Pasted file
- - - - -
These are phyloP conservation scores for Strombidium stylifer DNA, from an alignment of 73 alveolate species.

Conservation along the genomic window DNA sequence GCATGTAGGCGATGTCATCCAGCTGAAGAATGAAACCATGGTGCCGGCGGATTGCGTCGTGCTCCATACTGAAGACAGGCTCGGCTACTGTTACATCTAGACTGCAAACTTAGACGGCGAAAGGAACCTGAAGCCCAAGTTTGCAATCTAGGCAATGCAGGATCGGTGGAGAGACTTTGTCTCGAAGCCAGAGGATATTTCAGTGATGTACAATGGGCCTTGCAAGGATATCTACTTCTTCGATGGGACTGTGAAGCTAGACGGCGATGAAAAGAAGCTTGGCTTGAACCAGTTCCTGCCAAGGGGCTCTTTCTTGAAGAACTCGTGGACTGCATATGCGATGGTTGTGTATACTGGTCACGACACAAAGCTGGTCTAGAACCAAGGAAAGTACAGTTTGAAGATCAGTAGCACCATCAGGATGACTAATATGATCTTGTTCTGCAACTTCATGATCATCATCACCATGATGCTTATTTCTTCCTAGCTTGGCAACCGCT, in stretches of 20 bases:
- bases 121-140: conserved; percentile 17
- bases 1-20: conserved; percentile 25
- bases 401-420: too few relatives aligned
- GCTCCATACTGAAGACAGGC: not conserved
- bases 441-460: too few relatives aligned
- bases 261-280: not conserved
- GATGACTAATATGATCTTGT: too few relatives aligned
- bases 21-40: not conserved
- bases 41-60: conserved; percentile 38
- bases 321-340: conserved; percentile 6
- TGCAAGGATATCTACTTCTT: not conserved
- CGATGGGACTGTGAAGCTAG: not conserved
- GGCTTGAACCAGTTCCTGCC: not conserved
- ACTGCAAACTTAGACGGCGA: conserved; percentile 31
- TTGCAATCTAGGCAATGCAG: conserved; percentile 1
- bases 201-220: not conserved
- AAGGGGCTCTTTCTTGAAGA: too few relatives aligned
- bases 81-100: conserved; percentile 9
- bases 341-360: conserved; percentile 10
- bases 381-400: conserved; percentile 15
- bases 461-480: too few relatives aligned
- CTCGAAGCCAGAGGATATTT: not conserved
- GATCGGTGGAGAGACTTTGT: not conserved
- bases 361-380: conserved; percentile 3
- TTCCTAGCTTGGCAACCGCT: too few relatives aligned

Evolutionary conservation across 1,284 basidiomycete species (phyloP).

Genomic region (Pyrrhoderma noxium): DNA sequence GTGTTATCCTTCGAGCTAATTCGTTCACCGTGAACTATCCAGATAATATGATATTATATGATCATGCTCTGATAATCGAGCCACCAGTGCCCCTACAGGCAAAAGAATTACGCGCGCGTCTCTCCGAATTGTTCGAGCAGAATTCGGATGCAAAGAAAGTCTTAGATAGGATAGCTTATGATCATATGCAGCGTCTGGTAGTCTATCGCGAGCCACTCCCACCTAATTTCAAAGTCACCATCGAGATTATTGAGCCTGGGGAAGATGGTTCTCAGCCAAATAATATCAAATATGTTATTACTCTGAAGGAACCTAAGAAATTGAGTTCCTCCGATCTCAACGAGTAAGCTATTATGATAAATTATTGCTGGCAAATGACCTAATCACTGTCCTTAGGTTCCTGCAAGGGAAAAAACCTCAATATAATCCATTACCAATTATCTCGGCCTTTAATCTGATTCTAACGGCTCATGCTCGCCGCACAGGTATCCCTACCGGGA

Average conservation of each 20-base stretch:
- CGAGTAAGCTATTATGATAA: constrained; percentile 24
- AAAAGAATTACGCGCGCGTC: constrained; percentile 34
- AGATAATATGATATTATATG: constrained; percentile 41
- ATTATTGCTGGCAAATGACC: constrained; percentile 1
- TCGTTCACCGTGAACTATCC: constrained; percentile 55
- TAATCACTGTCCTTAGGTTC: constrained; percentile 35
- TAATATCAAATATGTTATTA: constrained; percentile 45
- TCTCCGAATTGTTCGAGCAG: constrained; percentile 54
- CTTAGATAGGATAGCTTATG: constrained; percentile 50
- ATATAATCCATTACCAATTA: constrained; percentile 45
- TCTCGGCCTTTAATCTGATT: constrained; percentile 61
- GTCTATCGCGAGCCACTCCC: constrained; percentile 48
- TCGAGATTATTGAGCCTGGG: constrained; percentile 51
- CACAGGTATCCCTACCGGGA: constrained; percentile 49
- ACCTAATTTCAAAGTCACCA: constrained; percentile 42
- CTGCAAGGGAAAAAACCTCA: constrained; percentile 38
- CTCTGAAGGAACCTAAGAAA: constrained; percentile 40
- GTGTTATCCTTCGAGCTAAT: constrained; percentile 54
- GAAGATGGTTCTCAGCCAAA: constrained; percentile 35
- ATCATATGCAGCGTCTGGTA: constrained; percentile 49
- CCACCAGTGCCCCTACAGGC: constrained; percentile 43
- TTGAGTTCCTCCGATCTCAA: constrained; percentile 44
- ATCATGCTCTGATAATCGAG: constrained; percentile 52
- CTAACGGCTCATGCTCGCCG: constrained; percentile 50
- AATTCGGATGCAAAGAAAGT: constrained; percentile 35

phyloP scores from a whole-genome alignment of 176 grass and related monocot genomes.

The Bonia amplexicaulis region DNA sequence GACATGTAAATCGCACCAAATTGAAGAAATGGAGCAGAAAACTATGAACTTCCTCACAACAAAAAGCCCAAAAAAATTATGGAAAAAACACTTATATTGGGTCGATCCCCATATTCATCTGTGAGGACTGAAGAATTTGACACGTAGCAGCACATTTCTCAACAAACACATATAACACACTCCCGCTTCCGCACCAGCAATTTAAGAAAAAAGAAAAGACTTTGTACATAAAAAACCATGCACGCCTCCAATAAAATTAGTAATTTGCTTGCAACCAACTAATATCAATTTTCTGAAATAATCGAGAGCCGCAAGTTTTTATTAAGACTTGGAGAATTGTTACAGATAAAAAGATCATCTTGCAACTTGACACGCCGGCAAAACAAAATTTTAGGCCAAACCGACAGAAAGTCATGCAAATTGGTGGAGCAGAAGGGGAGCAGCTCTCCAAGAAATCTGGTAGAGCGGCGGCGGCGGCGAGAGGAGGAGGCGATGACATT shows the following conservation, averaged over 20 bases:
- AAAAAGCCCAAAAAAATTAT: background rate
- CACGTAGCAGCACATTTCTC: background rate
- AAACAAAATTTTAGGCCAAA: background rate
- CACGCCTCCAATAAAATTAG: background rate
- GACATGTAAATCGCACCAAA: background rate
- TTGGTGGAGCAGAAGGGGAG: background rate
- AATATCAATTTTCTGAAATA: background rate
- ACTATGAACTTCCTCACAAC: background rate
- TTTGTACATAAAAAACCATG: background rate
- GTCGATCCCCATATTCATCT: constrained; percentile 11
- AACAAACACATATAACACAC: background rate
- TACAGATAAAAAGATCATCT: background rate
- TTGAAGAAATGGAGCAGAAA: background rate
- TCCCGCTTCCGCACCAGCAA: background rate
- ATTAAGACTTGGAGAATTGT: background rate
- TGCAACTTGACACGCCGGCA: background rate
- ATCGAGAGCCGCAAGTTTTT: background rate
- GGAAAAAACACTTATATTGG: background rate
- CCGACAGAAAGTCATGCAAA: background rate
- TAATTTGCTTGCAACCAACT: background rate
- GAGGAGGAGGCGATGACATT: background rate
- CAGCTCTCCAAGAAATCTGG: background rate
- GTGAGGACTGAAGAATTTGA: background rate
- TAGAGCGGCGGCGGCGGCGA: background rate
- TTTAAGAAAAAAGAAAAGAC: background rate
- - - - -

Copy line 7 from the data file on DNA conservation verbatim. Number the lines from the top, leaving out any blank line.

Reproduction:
- bases 441-460: too few relatives aligned